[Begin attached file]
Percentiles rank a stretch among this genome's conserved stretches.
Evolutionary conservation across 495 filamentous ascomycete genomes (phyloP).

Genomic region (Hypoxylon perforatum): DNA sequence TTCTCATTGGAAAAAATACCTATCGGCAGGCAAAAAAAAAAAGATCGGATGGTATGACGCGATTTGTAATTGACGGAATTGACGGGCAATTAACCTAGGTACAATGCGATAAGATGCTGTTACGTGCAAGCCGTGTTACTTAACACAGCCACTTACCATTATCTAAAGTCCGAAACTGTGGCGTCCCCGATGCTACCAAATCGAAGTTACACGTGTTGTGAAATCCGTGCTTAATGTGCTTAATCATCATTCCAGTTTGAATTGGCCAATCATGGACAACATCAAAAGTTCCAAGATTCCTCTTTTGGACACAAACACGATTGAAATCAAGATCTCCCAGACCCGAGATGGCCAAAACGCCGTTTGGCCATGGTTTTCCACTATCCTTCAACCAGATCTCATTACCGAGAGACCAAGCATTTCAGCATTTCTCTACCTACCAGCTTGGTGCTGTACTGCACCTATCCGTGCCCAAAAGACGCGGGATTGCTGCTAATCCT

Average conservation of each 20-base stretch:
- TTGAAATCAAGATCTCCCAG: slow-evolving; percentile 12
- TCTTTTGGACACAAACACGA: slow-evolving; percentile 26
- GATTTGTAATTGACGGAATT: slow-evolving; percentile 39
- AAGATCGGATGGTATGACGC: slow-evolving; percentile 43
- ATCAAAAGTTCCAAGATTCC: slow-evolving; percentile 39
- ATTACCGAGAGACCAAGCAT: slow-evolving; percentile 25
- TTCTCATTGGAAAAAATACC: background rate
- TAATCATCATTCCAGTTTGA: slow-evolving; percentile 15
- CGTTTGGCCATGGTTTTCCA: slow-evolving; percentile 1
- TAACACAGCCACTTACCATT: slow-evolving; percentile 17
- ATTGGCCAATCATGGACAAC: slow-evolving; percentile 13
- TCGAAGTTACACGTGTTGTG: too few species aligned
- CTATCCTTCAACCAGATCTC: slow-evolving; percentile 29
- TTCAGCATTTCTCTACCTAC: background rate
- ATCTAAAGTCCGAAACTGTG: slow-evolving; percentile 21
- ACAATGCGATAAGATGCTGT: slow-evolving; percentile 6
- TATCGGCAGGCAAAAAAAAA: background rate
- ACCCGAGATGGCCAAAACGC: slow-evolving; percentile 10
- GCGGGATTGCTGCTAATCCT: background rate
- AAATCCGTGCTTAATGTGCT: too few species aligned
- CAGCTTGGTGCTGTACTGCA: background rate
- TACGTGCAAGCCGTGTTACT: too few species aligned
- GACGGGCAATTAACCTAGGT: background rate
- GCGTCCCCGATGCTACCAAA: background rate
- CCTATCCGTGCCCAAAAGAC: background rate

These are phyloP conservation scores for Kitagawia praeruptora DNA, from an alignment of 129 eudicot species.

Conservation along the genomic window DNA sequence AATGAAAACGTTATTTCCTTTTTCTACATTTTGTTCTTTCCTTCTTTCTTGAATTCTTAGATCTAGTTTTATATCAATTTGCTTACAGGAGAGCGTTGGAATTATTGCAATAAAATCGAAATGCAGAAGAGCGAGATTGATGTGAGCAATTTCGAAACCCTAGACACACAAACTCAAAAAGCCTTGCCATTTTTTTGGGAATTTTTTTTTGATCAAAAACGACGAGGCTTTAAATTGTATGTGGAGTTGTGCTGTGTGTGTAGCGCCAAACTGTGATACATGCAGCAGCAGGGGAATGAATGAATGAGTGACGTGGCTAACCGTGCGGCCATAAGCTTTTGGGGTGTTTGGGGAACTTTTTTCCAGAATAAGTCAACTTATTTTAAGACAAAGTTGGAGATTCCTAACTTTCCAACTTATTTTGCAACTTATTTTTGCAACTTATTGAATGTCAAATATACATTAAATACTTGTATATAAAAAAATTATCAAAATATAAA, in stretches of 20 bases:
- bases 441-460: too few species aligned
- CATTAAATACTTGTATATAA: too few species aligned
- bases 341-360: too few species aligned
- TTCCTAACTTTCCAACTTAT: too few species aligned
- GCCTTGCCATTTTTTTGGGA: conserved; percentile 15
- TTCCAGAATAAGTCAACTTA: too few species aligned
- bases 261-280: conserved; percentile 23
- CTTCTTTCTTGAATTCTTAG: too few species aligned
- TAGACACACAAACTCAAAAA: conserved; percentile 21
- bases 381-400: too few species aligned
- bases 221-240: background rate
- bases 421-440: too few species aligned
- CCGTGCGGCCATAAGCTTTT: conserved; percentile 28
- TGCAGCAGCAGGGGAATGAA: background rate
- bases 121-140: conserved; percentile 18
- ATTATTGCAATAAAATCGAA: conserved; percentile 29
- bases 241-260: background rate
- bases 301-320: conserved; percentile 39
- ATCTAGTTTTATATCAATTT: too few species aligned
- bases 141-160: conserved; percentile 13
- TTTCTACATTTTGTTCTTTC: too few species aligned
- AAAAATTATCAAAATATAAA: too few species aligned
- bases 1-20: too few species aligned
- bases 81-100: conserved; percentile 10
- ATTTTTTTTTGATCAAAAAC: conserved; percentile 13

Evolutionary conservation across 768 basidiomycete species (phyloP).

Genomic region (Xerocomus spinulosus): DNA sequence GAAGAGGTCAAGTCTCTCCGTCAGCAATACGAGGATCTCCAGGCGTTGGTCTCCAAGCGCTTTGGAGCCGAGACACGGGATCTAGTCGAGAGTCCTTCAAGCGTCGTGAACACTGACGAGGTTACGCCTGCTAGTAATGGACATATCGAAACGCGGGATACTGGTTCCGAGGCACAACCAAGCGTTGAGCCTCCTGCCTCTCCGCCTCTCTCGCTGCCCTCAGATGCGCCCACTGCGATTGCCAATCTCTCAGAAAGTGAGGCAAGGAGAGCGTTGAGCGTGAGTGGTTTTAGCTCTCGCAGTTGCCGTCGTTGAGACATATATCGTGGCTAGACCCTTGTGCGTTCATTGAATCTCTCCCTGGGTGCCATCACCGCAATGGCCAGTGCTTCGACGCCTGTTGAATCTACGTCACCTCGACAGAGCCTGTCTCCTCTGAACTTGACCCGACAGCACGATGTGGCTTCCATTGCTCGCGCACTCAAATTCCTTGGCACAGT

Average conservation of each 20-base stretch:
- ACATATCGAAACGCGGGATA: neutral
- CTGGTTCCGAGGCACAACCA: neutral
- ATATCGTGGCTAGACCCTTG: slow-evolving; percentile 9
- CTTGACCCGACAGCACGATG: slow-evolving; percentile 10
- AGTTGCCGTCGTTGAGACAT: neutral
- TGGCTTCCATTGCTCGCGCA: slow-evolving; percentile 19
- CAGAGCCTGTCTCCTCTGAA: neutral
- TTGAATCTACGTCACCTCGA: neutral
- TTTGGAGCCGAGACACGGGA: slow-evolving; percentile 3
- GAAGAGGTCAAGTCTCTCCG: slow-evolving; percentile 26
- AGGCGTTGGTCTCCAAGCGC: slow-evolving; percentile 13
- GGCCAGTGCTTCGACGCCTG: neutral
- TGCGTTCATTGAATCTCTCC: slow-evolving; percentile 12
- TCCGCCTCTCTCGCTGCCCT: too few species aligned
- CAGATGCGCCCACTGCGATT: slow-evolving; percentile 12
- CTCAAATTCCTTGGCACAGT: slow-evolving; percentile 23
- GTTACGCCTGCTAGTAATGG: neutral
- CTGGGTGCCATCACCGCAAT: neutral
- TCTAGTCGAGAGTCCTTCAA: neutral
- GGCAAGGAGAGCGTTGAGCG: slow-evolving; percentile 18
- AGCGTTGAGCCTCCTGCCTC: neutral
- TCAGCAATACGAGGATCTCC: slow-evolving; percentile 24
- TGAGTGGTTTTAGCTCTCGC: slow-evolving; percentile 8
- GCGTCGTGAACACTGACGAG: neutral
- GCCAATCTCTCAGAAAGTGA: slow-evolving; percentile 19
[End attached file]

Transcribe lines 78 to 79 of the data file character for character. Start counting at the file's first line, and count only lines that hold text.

- TCTAGTCGAGAGTCCTTCAA: neutral
- GGCAAGGAGAGCGTTGAGCG: slow-evolving; percentile 18